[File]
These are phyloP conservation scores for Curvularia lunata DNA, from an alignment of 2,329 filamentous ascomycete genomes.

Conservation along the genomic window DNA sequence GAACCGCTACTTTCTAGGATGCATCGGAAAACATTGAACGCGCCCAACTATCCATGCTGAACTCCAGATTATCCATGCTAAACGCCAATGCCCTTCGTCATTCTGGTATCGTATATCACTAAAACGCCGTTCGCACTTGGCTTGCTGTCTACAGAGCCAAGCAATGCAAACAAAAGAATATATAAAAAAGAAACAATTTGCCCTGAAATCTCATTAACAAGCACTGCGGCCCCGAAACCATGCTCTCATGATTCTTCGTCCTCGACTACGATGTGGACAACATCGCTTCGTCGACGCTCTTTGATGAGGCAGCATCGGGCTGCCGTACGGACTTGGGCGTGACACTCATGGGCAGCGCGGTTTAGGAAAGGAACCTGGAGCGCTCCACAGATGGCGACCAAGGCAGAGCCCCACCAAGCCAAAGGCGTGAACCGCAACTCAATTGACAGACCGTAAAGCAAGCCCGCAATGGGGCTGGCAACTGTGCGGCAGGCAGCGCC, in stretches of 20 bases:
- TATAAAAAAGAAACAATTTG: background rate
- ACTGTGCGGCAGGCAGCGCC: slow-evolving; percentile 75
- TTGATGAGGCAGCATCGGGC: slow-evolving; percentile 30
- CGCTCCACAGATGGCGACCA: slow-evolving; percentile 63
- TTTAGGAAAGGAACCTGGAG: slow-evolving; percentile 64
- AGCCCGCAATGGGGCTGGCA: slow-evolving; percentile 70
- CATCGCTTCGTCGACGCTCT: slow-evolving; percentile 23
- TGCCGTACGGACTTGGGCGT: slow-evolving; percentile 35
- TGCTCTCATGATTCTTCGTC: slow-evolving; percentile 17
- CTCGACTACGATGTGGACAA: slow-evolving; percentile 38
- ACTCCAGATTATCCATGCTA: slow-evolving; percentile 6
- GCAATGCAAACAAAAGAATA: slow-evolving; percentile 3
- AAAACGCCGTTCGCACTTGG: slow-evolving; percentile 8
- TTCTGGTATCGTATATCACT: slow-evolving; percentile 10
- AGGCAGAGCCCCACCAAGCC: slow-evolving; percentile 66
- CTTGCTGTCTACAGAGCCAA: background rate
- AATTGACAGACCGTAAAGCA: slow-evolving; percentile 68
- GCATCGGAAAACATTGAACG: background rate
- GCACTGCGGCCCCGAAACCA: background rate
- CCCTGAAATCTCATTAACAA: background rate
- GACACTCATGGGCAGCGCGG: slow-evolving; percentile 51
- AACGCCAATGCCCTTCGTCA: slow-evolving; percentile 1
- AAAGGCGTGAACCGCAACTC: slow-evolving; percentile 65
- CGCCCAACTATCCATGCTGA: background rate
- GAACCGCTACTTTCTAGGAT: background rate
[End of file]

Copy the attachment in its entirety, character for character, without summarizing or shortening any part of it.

These are phyloP conservation scores for Curvularia lunata DNA, from an alignment of 2,329 filamentous ascomycete genomes.

Conservation along the genomic window DNA sequence GAACCGCTACTTTCTAGGATGCATCGGAAAACATTGAACGCGCCCAACTATCCATGCTGAACTCCAGATTATCCATGCTAAACGCCAATGCCCTTCGTCATTCTGGTATCGTATATCACTAAAACGCCGTTCGCACTTGGCTTGCTGTCTACAGAGCCAAGCAATGCAAACAAAAGAATATATAAAAAAGAAACAATTTGCCCTGAAATCTCATTAACAAGCACTGCGGCCCCGAAACCATGCTCTCATGATTCTTCGTCCTCGACTACGATGTGGACAACATCGCTTCGTCGACGCTCTTTGATGAGGCAGCATCGGGCTGCCGTACGGACTTGGGCGTGACACTCATGGGCAGCGCGGTTTAGGAAAGGAACCTGGAGCGCTCCACAGATGGCGACCAAGGCAGAGCCCCACCAAGCCAAAGGCGTGAACCGCAACTCAATTGACAGACCGTAAAGCAAGCCCGCAATGGGGCTGGCAACTGTGCGGCAGGCAGCGCC, in stretches of 20 bases:
- TATAAAAAAGAAACAATTTG: background rate
- ACTGTGCGGCAGGCAGCGCC: slow-evolving; percentile 75
- TTGATGAGGCAGCATCGGGC: slow-evolving; percentile 30
- CGCTCCACAGATGGCGACCA: slow-evolving; percentile 63
- TTTAGGAAAGGAACCTGGAG: slow-evolving; percentile 64
- AGCCCGCAATGGGGCTGGCA: slow-evolving; percentile 70
- CATCGCTTCGTCGACGCTCT: slow-evolving; percentile 23
- TGCCGTACGGACTTGGGCGT: slow-evolving; percentile 35
- TGCTCTCATGATTCTTCGTC: slow-evolving; percentile 17
- CTCGACTACGATGTGGACAA: slow-evolving; percentile 38
- ACTCCAGATTATCCATGCTA: slow-evolving; percentile 6
- GCAATGCAAACAAAAGAATA: slow-evolving; percentile 3
- AAAACGCCGTTCGCACTTGG: slow-evolving; percentile 8
- TTCTGGTATCGTATATCACT: slow-evolving; percentile 10
- AGGCAGAGCCCCACCAAGCC: slow-evolving; percentile 66
- CTTGCTGTCTACAGAGCCAA: background rate
- AATTGACAGACCGTAAAGCA: slow-evolving; percentile 68
- GCATCGGAAAACATTGAACG: background rate
- GCACTGCGGCCCCGAAACCA: background rate
- CCCTGAAATCTCATTAACAA: background rate
- GACACTCATGGGCAGCGCGG: slow-evolving; percentile 51
- AACGCCAATGCCCTTCGTCA: slow-evolving; percentile 1
- AAAGGCGTGAACCGCAACTC: slow-evolving; percentile 65
- CGCCCAACTATCCATGCTGA: background rate
- GAACCGCTACTTTCTAGGAT: background rate